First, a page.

Meteor strikes are one of the most surprising causes of diamond formation on the surface of the Earth. Most sources of diamonds today were formed by the geological processes of the Earth itself, and meteorites sometimes carry small quantities of tiny diamonds to Earth from elsewhere in the solar system. However, in a few cases, large meteor strikes have actually formed diamond deposits. The Popigai crater in Siberia, for instance, is now known to contain a massive diamond deposit, the true scale of which was concealed for many years by the Soviet and Russian governments.
Geologists and chemists understand how diamonds form quite well. According to material on diamonds provided by the University of California, Berkeley, diamonds form from carbon deposits when they are subjected to almost phenomenal amounts of heat and pressure - around 1,800 degrees Fahrenheit (1,000 degrees Celsius) and 50 kilobars of pressure (about 50,000 times atmospheric pressure at sea level). In most cases, these conditions are found only deep beneath the surface of the Earth. In these cases, the diamonds found on the surface were transported there by volcanic eruptions.
Diamond formation is not limited to the subterranean parts of Earth, however: it's simply that the right conditions of heat and pressure are most often found there. More rarely, the same conditions can briefly be created on the surface of the Earth by a meteor strike, which also involves a massive release of energy and, briefly, an enormous level of pressure. According to American Museum of Natural History minerals curator George Harlow, who was interviewed by Popular Mechanics, a large meteor strike is "like setting off a nuclear bomb, but bigger." Such strikes are rare, but their consequences are well known. One impact by an asteroid several miles wide in Central America 65 million years ago, at Chicxulub, carved out a crater over 100 miles in diameter. Even meteorites which break up in the atmosphere, as occurred over Tunguska, Russia, in 1908 and over the Ural Mountains, also in Russia, in 2013 can easily release as much energy as a nuclear bomb.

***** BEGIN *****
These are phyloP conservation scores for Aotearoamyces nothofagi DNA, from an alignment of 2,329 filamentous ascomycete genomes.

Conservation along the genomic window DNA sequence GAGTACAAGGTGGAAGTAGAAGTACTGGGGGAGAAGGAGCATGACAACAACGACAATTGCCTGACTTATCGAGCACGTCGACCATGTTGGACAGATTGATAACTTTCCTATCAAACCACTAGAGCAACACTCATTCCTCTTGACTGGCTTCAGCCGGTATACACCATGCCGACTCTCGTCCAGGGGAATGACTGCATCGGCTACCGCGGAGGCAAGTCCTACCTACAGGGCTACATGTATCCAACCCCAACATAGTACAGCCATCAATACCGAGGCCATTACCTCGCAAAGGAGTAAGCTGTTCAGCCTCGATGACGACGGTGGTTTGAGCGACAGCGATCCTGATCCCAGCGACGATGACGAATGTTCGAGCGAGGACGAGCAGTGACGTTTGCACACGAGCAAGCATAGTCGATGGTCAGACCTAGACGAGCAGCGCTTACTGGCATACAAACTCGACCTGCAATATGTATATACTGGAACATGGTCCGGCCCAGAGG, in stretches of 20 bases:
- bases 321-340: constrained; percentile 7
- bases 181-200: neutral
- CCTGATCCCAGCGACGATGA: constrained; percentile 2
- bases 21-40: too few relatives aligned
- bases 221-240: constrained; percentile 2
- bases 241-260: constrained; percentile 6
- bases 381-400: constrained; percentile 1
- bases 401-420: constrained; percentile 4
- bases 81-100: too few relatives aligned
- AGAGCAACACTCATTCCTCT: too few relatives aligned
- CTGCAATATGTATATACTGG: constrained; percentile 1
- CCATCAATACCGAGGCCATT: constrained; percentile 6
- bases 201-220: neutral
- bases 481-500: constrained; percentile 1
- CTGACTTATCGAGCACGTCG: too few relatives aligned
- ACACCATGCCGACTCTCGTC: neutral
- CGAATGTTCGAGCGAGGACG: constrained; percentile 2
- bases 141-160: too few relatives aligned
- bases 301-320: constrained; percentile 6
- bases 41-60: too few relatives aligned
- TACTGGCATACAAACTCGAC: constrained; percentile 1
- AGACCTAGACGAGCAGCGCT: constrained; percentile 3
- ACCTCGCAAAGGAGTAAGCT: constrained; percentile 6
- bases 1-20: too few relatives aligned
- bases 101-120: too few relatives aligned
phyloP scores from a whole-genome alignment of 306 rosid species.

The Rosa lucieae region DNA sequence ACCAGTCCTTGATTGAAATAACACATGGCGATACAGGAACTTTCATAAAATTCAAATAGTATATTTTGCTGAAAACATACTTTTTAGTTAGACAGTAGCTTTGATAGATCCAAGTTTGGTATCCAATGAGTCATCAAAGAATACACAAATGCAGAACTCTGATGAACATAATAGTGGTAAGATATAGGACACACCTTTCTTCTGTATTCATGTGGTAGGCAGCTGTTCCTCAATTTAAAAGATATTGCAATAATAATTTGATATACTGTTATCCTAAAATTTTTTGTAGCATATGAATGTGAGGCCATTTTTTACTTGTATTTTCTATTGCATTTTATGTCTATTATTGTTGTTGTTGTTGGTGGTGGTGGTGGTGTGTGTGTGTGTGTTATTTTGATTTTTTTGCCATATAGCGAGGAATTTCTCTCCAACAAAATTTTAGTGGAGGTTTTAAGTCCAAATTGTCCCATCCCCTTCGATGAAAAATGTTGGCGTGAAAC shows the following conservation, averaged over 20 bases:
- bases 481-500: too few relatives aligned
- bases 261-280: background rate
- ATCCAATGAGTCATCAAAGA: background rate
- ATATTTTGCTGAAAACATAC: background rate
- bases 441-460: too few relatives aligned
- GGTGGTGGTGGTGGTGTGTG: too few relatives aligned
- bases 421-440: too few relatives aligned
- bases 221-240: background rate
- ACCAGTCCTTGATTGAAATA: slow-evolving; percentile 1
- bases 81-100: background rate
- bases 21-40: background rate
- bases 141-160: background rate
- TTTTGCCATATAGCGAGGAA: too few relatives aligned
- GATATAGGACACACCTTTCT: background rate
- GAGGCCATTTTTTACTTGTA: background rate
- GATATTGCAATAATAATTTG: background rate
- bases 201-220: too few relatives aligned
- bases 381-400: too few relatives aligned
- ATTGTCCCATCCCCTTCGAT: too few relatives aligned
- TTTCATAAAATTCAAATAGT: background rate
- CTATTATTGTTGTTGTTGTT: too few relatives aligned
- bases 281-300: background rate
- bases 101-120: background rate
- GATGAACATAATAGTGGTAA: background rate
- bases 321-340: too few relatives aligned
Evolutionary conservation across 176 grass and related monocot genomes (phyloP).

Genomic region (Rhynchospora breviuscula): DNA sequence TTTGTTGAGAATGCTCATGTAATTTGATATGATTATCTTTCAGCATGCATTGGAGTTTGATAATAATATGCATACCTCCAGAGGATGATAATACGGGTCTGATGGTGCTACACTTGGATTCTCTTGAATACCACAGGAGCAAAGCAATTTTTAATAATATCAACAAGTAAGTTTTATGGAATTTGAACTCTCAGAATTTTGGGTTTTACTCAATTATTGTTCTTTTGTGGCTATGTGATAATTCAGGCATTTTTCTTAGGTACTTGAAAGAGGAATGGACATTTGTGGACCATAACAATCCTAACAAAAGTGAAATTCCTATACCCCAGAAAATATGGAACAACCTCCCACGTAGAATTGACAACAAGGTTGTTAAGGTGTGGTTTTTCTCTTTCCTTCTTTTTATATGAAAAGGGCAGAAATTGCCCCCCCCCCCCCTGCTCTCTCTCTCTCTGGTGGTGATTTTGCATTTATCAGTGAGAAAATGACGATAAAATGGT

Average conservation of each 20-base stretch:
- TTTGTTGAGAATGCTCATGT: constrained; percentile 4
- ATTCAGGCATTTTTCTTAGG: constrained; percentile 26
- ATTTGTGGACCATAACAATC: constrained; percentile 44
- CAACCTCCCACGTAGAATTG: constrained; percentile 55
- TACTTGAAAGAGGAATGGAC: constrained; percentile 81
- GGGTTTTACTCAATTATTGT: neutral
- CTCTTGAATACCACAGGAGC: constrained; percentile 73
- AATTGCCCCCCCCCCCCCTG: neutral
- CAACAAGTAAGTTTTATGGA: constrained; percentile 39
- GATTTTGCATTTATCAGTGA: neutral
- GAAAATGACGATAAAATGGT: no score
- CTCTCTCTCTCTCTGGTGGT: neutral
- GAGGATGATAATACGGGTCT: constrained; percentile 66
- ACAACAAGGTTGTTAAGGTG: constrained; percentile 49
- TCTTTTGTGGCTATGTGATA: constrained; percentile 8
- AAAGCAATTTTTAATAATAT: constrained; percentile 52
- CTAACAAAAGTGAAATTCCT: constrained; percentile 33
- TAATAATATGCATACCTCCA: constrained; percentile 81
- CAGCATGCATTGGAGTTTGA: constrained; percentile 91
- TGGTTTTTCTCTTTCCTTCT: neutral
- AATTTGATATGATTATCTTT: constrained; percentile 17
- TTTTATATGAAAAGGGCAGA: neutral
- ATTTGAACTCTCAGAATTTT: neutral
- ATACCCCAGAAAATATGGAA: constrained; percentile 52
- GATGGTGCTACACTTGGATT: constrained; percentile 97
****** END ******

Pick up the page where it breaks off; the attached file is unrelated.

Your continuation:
According to the UK Natural History Museum, some asteroids which enter the Earth's atmosphere have already undergone such traumatic collisions before, and carry diamonds formed during those collisions with them to Earth. Cases where large diamond deposits have formed as a result of the meteor strike itself are rarer - it requires a large impact into an area containing a substantial amount of carbon, in the form of graphite (the same material used for pencil leads). The most celebrated example today is the Popigai crater, once again in Siberia, but diamonds have also been found in the Ries Crater in Germany and Vredefort in South Africa. At Popigai, this is believed to have happened about 35 million years ago, during the Eocene, and the impact was large enough to carve out a 60-mile-wide crater about 500 miles from present-day Norilsk. The resulting shock wave would have triggered diamond formation.
The rich diamond deposits under Popigai were discovered and worked by the Stalinist regime using prison labour, and the true extent of the reserves was apparently concealed by the Russian government until the early 21st century. In 2012, there was widespread press coverage of an announcement by the Russian government that Popigai might contain "trillions of carats" of diamonds - that is, several hundred thousand tons. However, much of the Popigai deposit would be useful only for industrial purposes, thus limiting its market value.